This is Karl of Work Happy Now guest posting for Alex while he is snowboarding in Whistler. It’s going to be a fun couple of weeks so stay tuned for some really cool ideas.
My friend Stacy works for a technology company and she struggles to make friends. She’s in the customer service department, and is on the phone most of the day. When it’s time to go to lunch, no one from her department can go with her because they take lunches in shifts.
She feels awkward about going up to people and introducing herself. She’s not sure what to do because she likes the work, but not the job.
I’ve been in her position. I worked for a small leather manufacturing company that sold toy horse saddles, wallets and brief cases. I was stuck making sales calls all day long, and I disliked the job as a result of my lack of social interactions.
I highly value finding and making friends at work. It can make the difference between loving and hating a job.
Penelope Trunk of Brazen Careerist also believes a friendship can change your work experience.
“Here’s some advice for those of you who don’t like your job: Maybe your job is not your problem. Maybe it’s that you are not trying hard enough to make friends at work. People with one friend at work are much more likely to find their work interesting. And people with three friends at work are virtually guaranteed to be very satisfied with their life.”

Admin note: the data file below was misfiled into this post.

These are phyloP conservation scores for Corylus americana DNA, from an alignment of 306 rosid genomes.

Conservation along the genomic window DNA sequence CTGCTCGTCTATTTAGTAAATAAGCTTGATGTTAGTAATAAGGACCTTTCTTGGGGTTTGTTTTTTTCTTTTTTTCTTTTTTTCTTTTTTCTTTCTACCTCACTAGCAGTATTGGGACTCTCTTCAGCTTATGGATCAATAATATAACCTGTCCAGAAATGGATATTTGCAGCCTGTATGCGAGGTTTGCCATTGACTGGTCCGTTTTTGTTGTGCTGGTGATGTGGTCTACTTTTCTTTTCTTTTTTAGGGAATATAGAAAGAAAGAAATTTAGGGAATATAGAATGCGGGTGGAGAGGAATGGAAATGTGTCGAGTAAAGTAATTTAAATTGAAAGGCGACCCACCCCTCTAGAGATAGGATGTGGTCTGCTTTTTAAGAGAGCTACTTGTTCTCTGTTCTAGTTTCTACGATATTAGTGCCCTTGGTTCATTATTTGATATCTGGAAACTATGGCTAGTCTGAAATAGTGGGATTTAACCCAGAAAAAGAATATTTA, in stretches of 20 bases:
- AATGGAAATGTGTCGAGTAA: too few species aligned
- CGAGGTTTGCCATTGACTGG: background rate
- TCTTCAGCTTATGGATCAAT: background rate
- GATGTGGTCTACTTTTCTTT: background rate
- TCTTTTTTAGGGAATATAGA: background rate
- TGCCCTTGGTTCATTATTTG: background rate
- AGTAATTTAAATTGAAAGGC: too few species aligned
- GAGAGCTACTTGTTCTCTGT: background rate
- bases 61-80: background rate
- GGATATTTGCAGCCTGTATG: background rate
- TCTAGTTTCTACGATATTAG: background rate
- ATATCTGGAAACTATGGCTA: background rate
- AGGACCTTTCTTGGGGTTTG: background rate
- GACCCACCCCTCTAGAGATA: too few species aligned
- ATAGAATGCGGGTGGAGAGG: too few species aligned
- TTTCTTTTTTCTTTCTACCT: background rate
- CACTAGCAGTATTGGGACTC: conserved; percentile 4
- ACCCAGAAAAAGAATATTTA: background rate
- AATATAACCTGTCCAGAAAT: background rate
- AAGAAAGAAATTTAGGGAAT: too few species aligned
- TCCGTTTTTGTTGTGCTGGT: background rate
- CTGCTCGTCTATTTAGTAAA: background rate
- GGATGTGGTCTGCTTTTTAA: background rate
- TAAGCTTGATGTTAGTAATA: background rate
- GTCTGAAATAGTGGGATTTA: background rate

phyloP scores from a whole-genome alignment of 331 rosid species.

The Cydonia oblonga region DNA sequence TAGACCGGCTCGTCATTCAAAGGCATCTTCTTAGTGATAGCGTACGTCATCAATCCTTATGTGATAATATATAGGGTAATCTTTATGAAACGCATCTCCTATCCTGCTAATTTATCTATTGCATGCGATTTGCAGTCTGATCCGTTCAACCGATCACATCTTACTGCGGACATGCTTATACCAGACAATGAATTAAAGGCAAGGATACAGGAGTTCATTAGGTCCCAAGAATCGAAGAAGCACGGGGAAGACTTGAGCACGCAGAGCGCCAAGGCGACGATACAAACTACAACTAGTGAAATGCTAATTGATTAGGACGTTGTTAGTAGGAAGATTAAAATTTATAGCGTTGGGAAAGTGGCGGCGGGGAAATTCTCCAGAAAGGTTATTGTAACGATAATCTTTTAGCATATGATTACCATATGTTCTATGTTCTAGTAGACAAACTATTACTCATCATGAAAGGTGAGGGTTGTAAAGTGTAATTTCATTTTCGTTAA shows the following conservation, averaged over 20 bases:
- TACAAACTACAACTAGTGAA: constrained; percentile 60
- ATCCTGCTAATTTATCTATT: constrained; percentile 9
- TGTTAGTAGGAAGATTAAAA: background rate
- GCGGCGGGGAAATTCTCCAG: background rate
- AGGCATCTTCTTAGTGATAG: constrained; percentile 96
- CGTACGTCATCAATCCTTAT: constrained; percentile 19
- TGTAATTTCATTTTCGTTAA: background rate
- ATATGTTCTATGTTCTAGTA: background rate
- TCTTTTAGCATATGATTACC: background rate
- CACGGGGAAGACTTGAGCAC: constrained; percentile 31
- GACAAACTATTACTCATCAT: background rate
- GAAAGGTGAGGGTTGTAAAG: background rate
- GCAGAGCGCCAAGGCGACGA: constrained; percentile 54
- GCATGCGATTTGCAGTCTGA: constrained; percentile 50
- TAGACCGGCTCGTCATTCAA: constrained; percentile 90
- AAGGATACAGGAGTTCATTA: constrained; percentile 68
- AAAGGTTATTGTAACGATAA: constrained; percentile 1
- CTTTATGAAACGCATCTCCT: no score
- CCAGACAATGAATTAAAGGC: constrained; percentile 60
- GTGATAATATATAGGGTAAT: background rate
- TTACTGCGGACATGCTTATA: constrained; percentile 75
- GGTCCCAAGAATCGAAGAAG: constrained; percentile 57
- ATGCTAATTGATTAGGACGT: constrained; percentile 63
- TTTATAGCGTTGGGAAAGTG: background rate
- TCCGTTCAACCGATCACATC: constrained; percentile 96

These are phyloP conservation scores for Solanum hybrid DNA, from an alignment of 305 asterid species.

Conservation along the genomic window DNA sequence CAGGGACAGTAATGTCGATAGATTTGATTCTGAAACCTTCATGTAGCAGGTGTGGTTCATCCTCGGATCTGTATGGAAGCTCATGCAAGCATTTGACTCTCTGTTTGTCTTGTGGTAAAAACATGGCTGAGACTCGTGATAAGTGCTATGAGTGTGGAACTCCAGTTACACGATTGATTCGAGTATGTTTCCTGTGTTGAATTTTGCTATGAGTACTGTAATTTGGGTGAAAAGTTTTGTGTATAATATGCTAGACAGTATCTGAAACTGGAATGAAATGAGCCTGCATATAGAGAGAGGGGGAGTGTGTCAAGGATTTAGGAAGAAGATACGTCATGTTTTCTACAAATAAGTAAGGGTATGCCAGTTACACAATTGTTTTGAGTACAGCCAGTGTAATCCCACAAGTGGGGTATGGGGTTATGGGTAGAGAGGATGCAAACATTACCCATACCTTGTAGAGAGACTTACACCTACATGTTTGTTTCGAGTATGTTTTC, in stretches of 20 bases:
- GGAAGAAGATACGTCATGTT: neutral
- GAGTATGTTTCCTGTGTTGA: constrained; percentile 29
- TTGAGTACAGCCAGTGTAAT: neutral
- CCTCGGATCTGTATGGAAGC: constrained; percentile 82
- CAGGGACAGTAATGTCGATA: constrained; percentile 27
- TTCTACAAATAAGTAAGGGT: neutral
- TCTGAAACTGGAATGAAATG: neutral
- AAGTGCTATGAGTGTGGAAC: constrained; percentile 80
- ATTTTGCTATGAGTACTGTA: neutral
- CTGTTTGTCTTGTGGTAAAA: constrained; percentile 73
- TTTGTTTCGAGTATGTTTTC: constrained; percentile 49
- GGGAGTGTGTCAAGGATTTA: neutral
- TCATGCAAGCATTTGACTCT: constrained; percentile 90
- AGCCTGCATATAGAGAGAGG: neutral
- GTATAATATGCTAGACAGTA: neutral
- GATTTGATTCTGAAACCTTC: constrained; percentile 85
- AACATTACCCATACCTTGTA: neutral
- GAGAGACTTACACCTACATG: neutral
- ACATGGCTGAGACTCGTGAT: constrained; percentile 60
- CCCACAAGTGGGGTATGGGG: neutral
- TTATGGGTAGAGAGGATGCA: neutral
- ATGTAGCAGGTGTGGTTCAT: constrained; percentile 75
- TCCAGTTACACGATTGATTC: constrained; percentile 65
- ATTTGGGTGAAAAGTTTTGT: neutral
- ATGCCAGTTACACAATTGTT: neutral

- Penelope Trunk - You will like your job more if you make a friend at work
This post will not be about directing you to break out of your shell and be outgoing. This post is about helping various kinds of personalities figure out the best way to make friends at work.
Everyone is different and has individual needs.
If you are afraid of rejection then you probably have some instances in your past that hold you back from making new friendships. I’m not going to go all “Freud” on you and make you dive into your past. You don’t need to overcome these feelings to make new friends. You need to acknowledge that this plays a big role in your social interactions.
Let’s say Stacy is afraid of just going up to people and saying something as simple as, “Hi, I’m Stacy.”
Stacy has to play to her strengths. Instead of reaching out, she needs to figure out how to get people to reach out to her. I would suggest that she makes cookies for every department with whom she is in contact. Send them all an email explaining that she appreciates their help and these cookies are the best way she knows how to show them that she cares.
If someone made cookies for my department, I sure as heck would walk up to them and say thank you.
Instead of being the hunter, a person who is shy needs to figure out alternative methods that bring people to his/her world.
Some of my favorite people have been my grumpy co-workers. They are a pain because a lot of them like to complain, but my take on it is that they just feel every situation very deeply.
The only way they know how to deal with it is to be grumpy.
If you are a grumpy person 2 out of 5 days a week then you have to put yourself in the grump category. This isn’t a bad label, just one you have to work with.
You can do this by being a good empathizer. People love to complain. If people know that they can come to you for support and a “friendly ear,” it can make a job easier to handle.